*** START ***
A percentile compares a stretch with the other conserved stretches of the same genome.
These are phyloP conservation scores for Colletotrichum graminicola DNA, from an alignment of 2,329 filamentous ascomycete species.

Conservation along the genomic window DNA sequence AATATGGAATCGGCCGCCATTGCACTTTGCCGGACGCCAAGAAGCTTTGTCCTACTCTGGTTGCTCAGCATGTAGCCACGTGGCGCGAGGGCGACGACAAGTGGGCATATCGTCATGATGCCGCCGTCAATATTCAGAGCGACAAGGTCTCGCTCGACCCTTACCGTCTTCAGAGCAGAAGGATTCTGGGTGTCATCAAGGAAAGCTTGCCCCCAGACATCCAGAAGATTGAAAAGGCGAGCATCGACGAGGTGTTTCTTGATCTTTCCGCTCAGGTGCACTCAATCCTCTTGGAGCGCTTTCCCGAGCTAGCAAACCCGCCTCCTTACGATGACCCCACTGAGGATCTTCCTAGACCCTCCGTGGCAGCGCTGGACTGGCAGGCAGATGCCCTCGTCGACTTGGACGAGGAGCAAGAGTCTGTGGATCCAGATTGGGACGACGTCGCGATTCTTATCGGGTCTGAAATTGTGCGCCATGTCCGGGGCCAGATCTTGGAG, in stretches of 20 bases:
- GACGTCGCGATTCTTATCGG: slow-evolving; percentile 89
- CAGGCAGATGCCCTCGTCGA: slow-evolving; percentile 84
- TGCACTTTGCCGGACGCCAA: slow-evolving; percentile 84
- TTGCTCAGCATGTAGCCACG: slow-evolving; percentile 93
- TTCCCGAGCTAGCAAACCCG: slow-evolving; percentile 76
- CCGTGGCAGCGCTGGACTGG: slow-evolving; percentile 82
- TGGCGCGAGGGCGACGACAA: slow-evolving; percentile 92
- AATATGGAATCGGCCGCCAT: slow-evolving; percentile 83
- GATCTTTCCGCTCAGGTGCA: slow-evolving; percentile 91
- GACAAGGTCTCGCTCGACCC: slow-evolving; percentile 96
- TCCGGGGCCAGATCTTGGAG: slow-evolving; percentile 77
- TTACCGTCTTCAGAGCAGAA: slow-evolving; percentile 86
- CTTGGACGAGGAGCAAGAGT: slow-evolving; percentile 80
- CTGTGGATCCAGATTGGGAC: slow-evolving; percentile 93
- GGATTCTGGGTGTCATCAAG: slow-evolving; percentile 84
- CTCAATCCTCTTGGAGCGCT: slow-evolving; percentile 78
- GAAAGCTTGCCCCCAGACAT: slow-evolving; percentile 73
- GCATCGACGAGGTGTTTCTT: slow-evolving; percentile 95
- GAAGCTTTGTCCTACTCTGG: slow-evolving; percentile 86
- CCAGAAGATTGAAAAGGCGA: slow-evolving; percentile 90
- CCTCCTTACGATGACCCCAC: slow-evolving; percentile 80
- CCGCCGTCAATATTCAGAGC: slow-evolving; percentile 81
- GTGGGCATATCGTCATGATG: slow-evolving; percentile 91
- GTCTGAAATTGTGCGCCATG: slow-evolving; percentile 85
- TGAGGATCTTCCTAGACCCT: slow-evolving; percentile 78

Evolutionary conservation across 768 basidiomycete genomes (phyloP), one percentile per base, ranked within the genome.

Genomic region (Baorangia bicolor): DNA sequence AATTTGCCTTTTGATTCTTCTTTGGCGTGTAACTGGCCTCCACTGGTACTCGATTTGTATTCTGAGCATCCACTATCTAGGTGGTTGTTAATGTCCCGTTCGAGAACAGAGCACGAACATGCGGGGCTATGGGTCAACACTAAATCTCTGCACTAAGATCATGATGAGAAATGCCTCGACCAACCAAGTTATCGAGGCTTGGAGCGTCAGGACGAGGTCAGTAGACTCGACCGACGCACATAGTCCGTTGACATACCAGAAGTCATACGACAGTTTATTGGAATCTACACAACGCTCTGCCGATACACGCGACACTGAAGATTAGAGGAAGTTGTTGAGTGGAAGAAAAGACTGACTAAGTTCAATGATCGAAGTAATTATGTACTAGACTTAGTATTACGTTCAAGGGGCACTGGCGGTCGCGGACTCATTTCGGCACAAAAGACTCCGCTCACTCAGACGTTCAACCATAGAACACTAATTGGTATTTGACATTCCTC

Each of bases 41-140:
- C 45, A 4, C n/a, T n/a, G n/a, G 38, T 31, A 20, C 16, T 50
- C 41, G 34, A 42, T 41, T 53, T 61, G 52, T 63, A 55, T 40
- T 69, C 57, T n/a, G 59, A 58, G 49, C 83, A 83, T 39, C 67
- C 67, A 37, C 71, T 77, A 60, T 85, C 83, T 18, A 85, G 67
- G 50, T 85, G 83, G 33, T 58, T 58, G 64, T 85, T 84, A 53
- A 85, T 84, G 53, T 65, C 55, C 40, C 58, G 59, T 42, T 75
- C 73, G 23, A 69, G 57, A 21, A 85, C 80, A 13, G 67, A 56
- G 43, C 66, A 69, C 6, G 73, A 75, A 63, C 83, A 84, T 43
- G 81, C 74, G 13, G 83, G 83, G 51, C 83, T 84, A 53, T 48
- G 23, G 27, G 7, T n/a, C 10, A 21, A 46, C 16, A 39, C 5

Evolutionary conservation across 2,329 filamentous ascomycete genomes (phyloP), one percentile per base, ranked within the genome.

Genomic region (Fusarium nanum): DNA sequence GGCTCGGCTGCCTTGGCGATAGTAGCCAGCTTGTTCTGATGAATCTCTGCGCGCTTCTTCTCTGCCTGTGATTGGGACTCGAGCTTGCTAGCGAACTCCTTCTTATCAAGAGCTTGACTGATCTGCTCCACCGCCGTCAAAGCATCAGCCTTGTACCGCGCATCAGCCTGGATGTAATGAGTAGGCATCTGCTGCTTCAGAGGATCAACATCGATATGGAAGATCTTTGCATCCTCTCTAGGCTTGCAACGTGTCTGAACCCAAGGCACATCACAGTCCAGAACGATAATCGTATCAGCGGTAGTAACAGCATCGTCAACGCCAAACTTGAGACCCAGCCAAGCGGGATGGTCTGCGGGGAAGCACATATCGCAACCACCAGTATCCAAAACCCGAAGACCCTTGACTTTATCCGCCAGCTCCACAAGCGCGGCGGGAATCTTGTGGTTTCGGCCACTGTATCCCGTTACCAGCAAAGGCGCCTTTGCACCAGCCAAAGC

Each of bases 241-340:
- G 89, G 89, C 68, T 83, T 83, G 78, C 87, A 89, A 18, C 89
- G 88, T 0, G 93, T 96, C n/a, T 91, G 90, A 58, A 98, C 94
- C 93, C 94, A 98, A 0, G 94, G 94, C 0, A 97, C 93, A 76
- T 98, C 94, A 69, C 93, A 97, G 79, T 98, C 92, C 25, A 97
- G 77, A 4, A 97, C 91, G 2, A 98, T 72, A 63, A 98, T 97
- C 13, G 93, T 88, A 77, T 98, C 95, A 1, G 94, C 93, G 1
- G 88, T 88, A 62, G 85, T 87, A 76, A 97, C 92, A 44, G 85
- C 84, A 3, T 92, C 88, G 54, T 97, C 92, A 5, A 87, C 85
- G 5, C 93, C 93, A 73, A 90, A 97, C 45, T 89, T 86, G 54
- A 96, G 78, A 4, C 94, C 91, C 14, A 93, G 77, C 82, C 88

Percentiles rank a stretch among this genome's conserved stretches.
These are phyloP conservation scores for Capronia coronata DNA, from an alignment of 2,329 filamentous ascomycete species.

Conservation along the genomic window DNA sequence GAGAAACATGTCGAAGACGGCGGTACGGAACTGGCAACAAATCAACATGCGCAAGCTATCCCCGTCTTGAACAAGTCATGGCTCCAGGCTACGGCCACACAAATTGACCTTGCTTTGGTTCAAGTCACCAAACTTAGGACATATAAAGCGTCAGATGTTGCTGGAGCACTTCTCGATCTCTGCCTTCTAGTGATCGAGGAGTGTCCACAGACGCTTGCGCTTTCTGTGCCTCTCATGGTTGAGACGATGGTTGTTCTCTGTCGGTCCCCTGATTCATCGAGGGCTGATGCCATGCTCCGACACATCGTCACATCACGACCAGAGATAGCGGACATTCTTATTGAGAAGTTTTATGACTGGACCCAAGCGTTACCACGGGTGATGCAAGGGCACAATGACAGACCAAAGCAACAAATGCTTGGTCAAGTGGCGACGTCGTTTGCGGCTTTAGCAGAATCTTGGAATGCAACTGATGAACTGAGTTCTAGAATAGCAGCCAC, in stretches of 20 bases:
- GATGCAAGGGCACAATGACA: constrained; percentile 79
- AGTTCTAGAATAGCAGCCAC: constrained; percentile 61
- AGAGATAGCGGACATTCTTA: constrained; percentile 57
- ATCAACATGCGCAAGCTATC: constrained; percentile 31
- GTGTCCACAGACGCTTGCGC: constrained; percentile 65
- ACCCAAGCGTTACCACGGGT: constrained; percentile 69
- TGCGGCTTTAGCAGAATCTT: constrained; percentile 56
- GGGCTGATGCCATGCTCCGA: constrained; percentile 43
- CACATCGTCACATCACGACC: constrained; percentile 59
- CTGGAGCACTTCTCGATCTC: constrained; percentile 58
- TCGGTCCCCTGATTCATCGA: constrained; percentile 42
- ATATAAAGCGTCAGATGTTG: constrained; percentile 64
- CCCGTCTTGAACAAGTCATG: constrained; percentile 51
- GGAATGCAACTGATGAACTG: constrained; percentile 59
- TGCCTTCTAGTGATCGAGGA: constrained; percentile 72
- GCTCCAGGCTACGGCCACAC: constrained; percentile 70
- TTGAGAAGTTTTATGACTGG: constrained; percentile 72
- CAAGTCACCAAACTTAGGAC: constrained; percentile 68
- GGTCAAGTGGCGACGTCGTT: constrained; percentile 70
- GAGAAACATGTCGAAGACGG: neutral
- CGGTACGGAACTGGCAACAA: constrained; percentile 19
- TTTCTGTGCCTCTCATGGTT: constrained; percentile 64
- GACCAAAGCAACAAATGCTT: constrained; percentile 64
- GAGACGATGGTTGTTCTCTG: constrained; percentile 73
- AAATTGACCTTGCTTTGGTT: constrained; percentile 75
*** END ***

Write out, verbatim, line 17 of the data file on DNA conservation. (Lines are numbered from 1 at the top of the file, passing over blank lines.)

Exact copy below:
- CTGTGGATCCAGATTGGGAC: slow-evolving; percentile 93